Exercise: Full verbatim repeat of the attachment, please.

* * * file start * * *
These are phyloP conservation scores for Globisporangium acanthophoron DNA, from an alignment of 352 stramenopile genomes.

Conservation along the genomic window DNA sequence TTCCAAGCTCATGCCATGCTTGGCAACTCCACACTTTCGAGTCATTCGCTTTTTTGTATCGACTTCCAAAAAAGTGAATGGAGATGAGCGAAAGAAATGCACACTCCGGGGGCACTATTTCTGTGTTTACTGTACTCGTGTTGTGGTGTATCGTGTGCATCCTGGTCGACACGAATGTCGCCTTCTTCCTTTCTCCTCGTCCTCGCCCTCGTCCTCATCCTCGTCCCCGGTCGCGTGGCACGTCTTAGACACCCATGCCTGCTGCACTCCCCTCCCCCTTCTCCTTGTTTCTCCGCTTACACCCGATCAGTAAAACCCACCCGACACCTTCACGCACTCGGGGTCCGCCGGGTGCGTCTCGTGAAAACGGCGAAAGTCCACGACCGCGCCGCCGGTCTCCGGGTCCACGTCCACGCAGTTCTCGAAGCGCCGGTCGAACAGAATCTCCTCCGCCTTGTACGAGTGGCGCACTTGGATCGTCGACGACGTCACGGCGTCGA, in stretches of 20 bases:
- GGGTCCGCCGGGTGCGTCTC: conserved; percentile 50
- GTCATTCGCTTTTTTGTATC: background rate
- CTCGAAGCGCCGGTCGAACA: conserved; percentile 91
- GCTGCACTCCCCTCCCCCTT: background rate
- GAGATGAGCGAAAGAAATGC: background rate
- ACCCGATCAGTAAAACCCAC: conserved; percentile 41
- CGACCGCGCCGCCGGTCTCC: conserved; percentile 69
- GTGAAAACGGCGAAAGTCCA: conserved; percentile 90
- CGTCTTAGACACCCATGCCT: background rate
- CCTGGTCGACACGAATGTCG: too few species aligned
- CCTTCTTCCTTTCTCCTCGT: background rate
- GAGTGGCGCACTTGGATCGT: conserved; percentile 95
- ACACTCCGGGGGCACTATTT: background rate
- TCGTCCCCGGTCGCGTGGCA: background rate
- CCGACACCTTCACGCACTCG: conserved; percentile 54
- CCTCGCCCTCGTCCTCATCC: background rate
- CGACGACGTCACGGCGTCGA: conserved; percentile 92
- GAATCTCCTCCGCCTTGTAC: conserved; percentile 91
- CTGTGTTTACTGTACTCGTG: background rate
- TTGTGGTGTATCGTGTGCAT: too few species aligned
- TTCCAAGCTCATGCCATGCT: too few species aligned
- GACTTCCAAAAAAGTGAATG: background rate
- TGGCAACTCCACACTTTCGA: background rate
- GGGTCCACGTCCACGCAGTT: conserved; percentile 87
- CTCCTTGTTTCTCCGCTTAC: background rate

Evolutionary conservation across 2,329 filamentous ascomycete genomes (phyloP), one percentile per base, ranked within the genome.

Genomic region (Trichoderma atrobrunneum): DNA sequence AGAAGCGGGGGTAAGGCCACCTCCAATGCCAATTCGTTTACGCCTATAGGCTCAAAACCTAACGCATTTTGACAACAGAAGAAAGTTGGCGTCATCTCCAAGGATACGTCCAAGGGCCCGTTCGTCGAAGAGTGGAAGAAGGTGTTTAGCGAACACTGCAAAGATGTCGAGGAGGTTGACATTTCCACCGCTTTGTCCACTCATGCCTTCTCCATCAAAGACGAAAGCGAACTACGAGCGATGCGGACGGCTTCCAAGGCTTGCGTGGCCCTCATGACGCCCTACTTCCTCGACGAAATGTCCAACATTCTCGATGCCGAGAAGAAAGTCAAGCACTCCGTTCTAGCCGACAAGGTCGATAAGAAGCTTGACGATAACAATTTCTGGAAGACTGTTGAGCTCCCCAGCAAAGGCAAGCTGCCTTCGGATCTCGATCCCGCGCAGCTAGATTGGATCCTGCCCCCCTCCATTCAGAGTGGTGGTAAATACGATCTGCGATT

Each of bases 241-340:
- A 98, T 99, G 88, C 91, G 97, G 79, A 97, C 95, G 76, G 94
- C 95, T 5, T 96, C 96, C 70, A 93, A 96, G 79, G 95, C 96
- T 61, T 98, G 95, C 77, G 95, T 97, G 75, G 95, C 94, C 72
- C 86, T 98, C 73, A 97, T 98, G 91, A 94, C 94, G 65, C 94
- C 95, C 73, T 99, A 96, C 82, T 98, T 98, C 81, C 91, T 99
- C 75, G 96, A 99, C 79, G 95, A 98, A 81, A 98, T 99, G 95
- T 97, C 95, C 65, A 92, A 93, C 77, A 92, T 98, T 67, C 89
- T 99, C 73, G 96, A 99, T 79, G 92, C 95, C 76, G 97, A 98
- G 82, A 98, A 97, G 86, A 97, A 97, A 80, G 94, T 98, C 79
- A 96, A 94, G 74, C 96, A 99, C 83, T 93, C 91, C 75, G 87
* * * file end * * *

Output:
These are phyloP conservation scores for Globisporangium acanthophoron DNA, from an alignment of 352 stramenopile genomes.

Conservation along the genomic window DNA sequence TTCCAAGCTCATGCCATGCTTGGCAACTCCACACTTTCGAGTCATTCGCTTTTTTGTATCGACTTCCAAAAAAGTGAATGGAGATGAGCGAAAGAAATGCACACTCCGGGGGCACTATTTCTGTGTTTACTGTACTCGTGTTGTGGTGTATCGTGTGCATCCTGGTCGACACGAATGTCGCCTTCTTCCTTTCTCCTCGTCCTCGCCCTCGTCCTCATCCTCGTCCCCGGTCGCGTGGCACGTCTTAGACACCCATGCCTGCTGCACTCCCCTCCCCCTTCTCCTTGTTTCTCCGCTTACACCCGATCAGTAAAACCCACCCGACACCTTCACGCACTCGGGGTCCGCCGGGTGCGTCTCGTGAAAACGGCGAAAGTCCACGACCGCGCCGCCGGTCTCCGGGTCCACGTCCACGCAGTTCTCGAAGCGCCGGTCGAACAGAATCTCCTCCGCCTTGTACGAGTGGCGCACTTGGATCGTCGACGACGTCACGGCGTCGA, in stretches of 20 bases:
- GGGTCCGCCGGGTGCGTCTC: conserved; percentile 50
- GTCATTCGCTTTTTTGTATC: background rate
- CTCGAAGCGCCGGTCGAACA: conserved; percentile 91
- GCTGCACTCCCCTCCCCCTT: background rate
- GAGATGAGCGAAAGAAATGC: background rate
- ACCCGATCAGTAAAACCCAC: conserved; percentile 41
- CGACCGCGCCGCCGGTCTCC: conserved; percentile 69
- GTGAAAACGGCGAAAGTCCA: conserved; percentile 90
- CGTCTTAGACACCCATGCCT: background rate
- CCTGGTCGACACGAATGTCG: too few species aligned
- CCTTCTTCCTTTCTCCTCGT: background rate
- GAGTGGCGCACTTGGATCGT: conserved; percentile 95
- ACACTCCGGGGGCACTATTT: background rate
- TCGTCCCCGGTCGCGTGGCA: background rate
- CCGACACCTTCACGCACTCG: conserved; percentile 54
- CCTCGCCCTCGTCCTCATCC: background rate
- CGACGACGTCACGGCGTCGA: conserved; percentile 92
- GAATCTCCTCCGCCTTGTAC: conserved; percentile 91
- CTGTGTTTACTGTACTCGTG: background rate
- TTGTGGTGTATCGTGTGCAT: too few species aligned
- TTCCAAGCTCATGCCATGCT: too few species aligned
- GACTTCCAAAAAAGTGAATG: background rate
- TGGCAACTCCACACTTTCGA: background rate
- GGGTCCACGTCCACGCAGTT: conserved; percentile 87
- CTCCTTGTTTCTCCGCTTAC: background rate

Evolutionary conservation across 2,329 filamentous ascomycete genomes (phyloP), one percentile per base, ranked within the genome.

Genomic region (Trichoderma atrobrunneum): DNA sequence AGAAGCGGGGGTAAGGCCACCTCCAATGCCAATTCGTTTACGCCTATAGGCTCAAAACCTAACGCATTTTGACAACAGAAGAAAGTTGGCGTCATCTCCAAGGATACGTCCAAGGGCCCGTTCGTCGAAGAGTGGAAGAAGGTGTTTAGCGAACACTGCAAAGATGTCGAGGAGGTTGACATTTCCACCGCTTTGTCCACTCATGCCTTCTCCATCAAAGACGAAAGCGAACTACGAGCGATGCGGACGGCTTCCAAGGCTTGCGTGGCCCTCATGACGCCCTACTTCCTCGACGAAATGTCCAACATTCTCGATGCCGAGAAGAAAGTCAAGCACTCCGTTCTAGCCGACAAGGTCGATAAGAAGCTTGACGATAACAATTTCTGGAAGACTGTTGAGCTCCCCAGCAAAGGCAAGCTGCCTTCGGATCTCGATCCCGCGCAGCTAGATTGGATCCTGCCCCCCTCCATTCAGAGTGGTGGTAAATACGATCTGCGATT

Each of bases 241-340:
- A 98, T 99, G 88, C 91, G 97, G 79, A 97, C 95, G 76, G 94
- C 95, T 5, T 96, C 96, C 70, A 93, A 96, G 79, G 95, C 96
- T 61, T 98, G 95, C 77, G 95, T 97, G 75, G 95, C 94, C 72
- C 86, T 98, C 73, A 97, T 98, G 91, A 94, C 94, G 65, C 94
- C 95, C 73, T 99, A 96, C 82, T 98, T 98, C 81, C 91, T 99
- C 75, G 96, A 99, C 79, G 95, A 98, A 81, A 98, T 99, G 95
- T 97, C 95, C 65, A 92, A 93, C 77, A 92, T 98, T 67, C 89
- T 99, C 73, G 96, A 99, T 79, G 92, C 95, C 76, G 97, A 98
- G 82, A 98, A 97, G 86, A 97, A 97, A 80, G 94, T 98, C 79
- A 96, A 94, G 74, C 96, A 99, C 83, T 93, C 91, C 75, G 87